In places, certain of Tarantino’s impulses undermine this rollicking intelligence. While a scene of Klansmen (led by Don Johnson) debating the practicality of their pillowcase masks is almost Seinfeldian in its prodding of procedural banality, working to cleverly satirize the inflated seriousness of the Podunk posse, it feels a bit tonally at odds with the rest of the film. Likewise, the director’s tendency to employ title cards, mid-film credits scrawls, varyingly degraded film stocks, and other B-movie arcana feels a bit old hat, contributing little beyond that veneer of the Tarantinoesque. But it’s in the suspicious final act, in which our hero returns to Candie’s plantation after a first failed attempt at freeing his beloved wife, that Django Unchained most loses its footing, even while managing to stumble across its liveliest idea.
As the film works toward its gory crescendo, some of the problems roiling beneath its surface glob up at its surface. A generous reckoning of Django Unchained’s final scenes—which include the director himself as an Afrikaner slave hauler, the only character in the film to not use the N-word, which should drive Spike Lee suitably insane—may suggest that the deeply repressed historical trauma at the film’s center is exploding in a requisite bloodbath, as if Tarantino has unblocked the psychic constipation surrounding slavery to let loose a ghastly flow of splatter and retribution. But again, the more likely explanation is that, simply, at some point a Tarantino movie must happen, and Django Unchained must satisfy the audience’s ability to delay their own gory gratification and reward two hours worth of their freeman champion’s pistol-ready seething.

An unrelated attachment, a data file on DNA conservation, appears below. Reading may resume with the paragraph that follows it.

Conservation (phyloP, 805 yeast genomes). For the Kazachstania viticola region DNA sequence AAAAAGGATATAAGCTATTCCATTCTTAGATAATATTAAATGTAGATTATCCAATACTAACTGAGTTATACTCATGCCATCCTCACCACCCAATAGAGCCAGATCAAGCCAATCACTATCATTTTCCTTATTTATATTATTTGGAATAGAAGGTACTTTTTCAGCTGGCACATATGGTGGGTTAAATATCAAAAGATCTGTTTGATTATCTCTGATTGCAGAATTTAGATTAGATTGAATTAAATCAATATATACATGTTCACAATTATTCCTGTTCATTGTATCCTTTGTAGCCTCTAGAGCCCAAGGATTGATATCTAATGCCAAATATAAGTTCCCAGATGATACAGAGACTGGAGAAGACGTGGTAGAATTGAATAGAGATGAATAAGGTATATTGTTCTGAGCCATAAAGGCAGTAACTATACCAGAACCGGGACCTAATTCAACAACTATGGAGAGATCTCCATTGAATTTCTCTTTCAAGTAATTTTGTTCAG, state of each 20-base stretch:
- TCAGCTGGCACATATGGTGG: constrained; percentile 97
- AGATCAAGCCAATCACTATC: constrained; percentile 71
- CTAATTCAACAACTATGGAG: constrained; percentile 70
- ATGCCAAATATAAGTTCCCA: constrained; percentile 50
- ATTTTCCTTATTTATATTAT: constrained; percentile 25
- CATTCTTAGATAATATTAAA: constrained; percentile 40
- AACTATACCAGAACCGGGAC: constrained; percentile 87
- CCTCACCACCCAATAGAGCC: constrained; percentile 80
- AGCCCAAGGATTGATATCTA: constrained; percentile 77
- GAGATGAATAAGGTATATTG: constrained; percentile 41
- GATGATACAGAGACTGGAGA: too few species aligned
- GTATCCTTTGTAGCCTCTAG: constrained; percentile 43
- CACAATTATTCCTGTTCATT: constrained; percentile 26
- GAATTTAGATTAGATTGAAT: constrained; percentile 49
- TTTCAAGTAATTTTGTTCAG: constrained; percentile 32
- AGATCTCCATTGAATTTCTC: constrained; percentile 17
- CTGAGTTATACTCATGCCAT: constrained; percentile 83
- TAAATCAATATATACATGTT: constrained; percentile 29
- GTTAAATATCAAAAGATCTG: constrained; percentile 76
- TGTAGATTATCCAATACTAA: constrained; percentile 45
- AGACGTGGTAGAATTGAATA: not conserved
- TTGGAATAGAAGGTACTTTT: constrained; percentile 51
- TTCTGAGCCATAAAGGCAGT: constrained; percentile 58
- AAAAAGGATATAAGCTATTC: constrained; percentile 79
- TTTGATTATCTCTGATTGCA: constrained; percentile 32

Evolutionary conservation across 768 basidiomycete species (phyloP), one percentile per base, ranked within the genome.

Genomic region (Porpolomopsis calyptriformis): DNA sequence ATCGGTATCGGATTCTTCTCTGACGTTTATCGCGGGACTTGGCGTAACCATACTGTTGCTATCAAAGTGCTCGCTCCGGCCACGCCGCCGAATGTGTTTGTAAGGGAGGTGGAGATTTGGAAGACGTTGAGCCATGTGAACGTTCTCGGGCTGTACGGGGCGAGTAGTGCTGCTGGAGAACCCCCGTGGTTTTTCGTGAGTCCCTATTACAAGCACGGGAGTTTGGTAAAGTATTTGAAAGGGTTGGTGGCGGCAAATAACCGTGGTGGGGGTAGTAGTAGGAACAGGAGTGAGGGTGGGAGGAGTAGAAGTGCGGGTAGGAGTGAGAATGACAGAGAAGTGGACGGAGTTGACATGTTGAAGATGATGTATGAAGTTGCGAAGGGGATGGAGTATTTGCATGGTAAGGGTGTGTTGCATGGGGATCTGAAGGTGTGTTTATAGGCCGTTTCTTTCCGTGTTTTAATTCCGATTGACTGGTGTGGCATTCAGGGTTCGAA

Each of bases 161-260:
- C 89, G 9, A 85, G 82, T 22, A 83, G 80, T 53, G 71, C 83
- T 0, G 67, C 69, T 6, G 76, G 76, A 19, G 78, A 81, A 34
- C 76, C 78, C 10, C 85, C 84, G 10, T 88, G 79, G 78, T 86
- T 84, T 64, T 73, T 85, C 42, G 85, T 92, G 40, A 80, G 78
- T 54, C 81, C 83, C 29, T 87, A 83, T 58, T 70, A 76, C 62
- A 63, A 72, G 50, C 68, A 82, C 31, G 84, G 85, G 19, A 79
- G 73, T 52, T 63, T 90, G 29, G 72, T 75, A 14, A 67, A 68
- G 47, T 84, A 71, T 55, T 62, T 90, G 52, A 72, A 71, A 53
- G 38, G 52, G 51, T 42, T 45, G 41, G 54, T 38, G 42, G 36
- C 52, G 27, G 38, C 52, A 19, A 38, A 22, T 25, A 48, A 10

Problem is, even by its own fabulist standards, Django Unchained’s finale is troublingly cartoony. Foxx spends too much of the film barely registering, his character reduced to a collection of furtive glances and one-liners as he plays second fiddle to Waltz’s high-flown fop. When given the chance to bring the title character into his own, Tarantino errs toward protean tough-guy caricature, his film sinking from clever analyses of the trauma of slavery to a bloody Blaxploitation monomyth modeled on nothing less than the Nibelungenlied. Where Django Unchained seemed prepped and ready to one-up Inglourious Basterds’s eye-for-an-eye approach to historical reprisal, it becomes another incident of using the master’s tools to literally dismantle the master’s house.
While the rush toward a conventional climax is confusing, and more than a little disappointing, there’s an undeniable pleasure that emerges in seeing Tarantino juggle the dynamite of his ideas, even when they prematurely pop off in his face. Unlike the mawkish liberal pandering of this year’s other Civil War-era studio epic, Steven Spielberg’s Lincoln, at least Django Unchained’s post-racial leap back into America’s bifurcated past is overloaded enough be plausibly construed as complex. To this end, perhaps the most intriguing, constructive wrinkle in Tarantino’s revisionist fabric is Steven, Candie’s manservant master of the house. Played with petrifying poise by Samuel L. Jackson as a glowering Uncle Tom archetype, Steven reveals himself as the film’s true enemy, a totally indoctrinated subordinate whose slave-subject mentality is so deeply inscribed that he acts out his master’s cruelty and viciousness even in his absence. He hints at the more complicated idea that the kind of violence Django trots out with decadent aplomb in the film’s finale is learned from white folks, a notion implied with more subtlety in the relationship between Django and Schultz. In visiting the film’s most protracted, and ultimately fulfilling, scenes of vengeance against a black man, Tarantino stumbled into his most intriguing social-historical corrective: a full-on reconsideration of classically defined algebra of Civil War antagonism, a counterintuitive take on the well-worn rivalry that pitted “brother against brother.”